Find out how to use cURL with Proxy
Andrei Ogiolan on Dec 05 2022
What is cURL?
In order to reach the scope of this article which is learning how to use cURL with a Proxy, we first need to introduce cURL. Client URL(cURL) is, for short, an easy-to-use command line designed for developers to fetch some data from a server.
How to use cURL?
As I already mentioned above, using cURL is pretty straightforward and can extract information with just a one-line command. Firstly you need to open a terminal and type curl followed by a website link, for example:
$ curl 'https://www.webscrapingapi.com/'
Congratulations, you made your first request using cURL. This simple command requests information from the server just like a traditional browser does and returns the HTML of the page. Not every website will give you back HTML, there are endpoints that send back data as a JSON object. Take this example:
$ curl 'https://jsonplaceholder.typicode.com/todos/3'
Type this command in your terminal and you should get back this response:
"title": "fugiat veniam minus",
Most APIs will give you back either HTML or JSON when you are running cURL commands against them. Well, this is not everything cURL can do for us. In reality, it is a very sophisticated tool that requires a lot of time to master. If you want to learn more about cURL, I strongly recommend you take a look at cURL documentation for a better understanding of its parameters. Alternatively, you can run the following command:
$ curl --help
This will show you some options you can set to cURL:
Usage: curl [options...] <url>
-d, --data <data> HTTP POST data
-f, --fail Fail silently (no output at all) on HTTP errors
-h, --help <category> Get help for commands
-i, --include Include protocol response headers in the output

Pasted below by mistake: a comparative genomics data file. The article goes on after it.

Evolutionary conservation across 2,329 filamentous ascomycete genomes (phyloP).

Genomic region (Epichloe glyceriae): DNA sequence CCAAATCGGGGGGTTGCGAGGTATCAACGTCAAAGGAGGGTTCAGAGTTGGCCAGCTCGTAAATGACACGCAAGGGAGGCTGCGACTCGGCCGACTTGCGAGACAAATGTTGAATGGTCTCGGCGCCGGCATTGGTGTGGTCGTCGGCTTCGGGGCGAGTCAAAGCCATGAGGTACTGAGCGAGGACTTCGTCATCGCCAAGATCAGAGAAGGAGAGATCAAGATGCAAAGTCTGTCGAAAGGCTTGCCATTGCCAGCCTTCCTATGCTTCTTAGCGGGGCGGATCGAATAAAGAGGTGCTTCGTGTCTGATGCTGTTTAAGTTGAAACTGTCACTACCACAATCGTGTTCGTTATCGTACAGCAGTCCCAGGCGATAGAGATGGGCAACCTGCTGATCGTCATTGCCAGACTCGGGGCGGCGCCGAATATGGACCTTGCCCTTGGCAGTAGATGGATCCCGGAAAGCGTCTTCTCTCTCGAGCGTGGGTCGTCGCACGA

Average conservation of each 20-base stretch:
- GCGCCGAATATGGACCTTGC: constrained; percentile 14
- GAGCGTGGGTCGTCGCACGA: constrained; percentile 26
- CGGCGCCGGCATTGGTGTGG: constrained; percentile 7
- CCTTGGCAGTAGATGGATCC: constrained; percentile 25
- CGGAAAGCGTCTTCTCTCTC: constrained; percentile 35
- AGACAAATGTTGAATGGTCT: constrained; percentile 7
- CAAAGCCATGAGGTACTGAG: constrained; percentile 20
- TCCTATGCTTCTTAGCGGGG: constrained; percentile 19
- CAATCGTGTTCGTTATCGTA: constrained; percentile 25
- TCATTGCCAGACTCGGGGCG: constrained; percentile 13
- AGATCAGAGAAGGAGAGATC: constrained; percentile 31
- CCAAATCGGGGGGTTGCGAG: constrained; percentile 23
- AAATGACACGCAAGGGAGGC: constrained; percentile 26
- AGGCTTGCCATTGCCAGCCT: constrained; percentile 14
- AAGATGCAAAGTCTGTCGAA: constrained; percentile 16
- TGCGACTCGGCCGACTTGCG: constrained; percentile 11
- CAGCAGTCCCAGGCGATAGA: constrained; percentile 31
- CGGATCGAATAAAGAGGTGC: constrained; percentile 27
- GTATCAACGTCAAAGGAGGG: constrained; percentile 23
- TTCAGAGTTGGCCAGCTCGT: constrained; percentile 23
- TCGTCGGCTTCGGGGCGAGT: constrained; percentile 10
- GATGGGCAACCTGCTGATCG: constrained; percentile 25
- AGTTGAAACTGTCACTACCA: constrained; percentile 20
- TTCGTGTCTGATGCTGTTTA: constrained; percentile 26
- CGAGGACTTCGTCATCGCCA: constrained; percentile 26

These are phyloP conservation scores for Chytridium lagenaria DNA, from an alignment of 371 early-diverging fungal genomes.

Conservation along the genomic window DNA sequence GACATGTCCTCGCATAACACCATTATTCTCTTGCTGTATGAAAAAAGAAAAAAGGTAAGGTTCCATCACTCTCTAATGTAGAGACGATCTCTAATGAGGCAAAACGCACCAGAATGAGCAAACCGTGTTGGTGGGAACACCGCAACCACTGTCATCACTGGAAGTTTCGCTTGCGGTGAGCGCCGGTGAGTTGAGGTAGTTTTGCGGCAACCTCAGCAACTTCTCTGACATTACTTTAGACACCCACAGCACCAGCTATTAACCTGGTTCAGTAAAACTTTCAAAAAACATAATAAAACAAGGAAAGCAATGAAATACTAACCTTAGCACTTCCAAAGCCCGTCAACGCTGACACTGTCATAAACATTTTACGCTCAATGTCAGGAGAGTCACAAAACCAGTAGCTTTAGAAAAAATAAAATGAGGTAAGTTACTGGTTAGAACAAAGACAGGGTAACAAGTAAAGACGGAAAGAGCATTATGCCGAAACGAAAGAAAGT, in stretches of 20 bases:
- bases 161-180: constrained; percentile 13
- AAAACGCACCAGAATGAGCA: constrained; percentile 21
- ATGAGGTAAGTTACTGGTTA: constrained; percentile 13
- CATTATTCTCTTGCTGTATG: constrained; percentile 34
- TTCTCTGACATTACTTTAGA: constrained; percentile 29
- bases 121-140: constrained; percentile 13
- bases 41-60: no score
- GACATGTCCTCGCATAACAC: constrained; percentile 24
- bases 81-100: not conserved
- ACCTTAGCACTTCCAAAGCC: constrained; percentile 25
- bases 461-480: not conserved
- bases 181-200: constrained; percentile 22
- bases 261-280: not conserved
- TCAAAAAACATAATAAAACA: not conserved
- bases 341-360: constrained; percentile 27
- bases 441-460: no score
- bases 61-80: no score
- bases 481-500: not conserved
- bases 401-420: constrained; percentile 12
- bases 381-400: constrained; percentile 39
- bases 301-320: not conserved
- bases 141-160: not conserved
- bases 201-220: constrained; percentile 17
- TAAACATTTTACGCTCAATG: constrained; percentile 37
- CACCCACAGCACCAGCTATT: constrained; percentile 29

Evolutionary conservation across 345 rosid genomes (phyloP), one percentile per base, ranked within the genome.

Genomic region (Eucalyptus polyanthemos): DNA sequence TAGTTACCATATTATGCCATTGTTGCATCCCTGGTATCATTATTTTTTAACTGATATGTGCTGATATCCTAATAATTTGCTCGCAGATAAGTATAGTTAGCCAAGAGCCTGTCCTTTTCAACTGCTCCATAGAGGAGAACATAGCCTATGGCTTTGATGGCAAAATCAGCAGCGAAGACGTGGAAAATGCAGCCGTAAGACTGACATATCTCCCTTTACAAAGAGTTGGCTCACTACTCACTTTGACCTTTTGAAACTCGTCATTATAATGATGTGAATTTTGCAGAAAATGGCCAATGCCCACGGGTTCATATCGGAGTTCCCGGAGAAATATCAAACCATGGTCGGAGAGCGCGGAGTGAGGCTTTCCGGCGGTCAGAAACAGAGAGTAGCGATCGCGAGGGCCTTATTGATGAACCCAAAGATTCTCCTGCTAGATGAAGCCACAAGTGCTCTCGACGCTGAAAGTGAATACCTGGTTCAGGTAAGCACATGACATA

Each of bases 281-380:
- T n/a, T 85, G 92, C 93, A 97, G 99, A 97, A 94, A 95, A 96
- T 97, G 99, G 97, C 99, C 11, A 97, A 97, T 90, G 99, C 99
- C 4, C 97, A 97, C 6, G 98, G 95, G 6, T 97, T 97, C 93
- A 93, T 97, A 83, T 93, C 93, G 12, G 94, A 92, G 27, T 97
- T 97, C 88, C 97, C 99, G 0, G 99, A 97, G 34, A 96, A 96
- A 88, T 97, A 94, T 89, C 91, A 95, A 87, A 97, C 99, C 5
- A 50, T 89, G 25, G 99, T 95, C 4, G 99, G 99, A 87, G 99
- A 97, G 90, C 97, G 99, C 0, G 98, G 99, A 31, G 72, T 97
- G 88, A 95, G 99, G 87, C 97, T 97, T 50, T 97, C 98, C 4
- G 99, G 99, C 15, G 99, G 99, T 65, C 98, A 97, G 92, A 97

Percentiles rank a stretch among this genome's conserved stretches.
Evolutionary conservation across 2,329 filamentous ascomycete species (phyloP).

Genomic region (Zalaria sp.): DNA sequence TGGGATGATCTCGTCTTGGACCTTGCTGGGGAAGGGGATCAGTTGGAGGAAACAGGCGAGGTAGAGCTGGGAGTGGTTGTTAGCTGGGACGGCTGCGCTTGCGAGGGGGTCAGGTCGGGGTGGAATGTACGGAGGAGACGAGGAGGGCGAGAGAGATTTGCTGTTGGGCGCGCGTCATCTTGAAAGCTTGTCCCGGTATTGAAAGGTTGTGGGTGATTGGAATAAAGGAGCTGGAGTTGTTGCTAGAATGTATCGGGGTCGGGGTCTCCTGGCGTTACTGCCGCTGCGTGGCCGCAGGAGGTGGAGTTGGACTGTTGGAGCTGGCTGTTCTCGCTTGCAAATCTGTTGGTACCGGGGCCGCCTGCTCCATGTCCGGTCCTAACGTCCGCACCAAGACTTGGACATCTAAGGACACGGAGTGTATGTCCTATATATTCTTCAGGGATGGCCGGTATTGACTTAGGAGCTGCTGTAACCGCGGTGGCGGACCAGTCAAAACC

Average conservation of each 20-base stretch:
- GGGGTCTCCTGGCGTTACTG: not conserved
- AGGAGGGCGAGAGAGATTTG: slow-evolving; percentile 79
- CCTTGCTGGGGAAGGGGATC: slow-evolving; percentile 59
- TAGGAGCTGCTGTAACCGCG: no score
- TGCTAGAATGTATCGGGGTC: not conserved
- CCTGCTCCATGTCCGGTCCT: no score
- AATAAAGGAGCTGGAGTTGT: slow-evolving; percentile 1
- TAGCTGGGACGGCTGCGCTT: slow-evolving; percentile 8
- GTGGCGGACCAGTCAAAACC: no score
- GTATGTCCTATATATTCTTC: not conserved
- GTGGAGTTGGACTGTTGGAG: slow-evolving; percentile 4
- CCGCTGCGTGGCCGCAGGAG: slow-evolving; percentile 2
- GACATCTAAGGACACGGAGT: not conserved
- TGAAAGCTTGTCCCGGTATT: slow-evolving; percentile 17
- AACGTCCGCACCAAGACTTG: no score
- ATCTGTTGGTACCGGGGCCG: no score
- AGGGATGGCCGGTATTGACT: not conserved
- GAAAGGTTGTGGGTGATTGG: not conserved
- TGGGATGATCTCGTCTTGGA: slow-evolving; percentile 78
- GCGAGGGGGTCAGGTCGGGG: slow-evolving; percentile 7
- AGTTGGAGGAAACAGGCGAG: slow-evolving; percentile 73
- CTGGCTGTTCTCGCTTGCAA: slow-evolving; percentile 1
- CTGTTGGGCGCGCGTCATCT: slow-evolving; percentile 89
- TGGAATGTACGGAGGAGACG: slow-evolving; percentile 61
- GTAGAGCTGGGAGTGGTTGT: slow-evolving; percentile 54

-o, --output <file> Write to file instead of stdout
-O, --remote-name Write output to a file named as the remote file
-s, --silent Silent mode
-T, --upload-file <file> Transfer local FILE to destination
-u, --user <user:password> Server user and password
-A, --user-agent <name> Send User-Agent <name> to server
-v, --verbose Make the operation more talkative
-V, --version Show version number and quit
This is not the full help, this menu is stripped into categories.
Use "--help category" to get an overview of all categories.
For all options use the manual or "--help all".
As you can probably see these are not even all the options you can set to cURL, it is a menu divided into categories. You probably guessed that in order to get all the options you would like to run:
$ curl --help all
However, using cURL alone has some limitations regarding the number of servers we can choose to fetch data from. For example, some servers can use geolocalization and refuse to give us the data we are looking for because of our location. This is the moment we need a proxy, which acts like a middleman between us and the target server.
What is a proxy?
The concept of a proxy server is not hard to understand at all. As already mentioned above, a proxy server is like an intermediary between a client requesting a resource and the server providing that resource. Proxies are designated for us to be able to get data from anywhere. In order to understand better this concept, let's assume that we have a server called Bob that has some data we are interested in, but Bob provides that data only if we are in Europe, but we are in the United States.
How do we deal with that? We send our request to a proxy server which is located in Europe and not to Bob and tell the proxy that we want to get some data from Bob. The proxy will send the request to Bob and Bob will return to the proxy server data since the proxy is in Europe. Then the proxy server will send us back the data from Bob.
This is the main flow of how proxies work. Another great use case for a proxy is for example when we want to get data that contains prices in a specific currency in order to avoid confusion. For a further understanding of proxies, I strongly recommend you to have a look at Wikipedia.
In order to use a proxy, you will most likely need a host, a port, a user, a password, and a target URL you want to get data. For this example, I will use a proxy provided by WebScrapingAPI for making requests which you can find more information about it here. WebScrapingAPI is not a proxy provider, it is a web scraping service that provides proxies instead. In our examples, our setup will be the following:
- Proxy hostname: proxy.webscrapingapi.com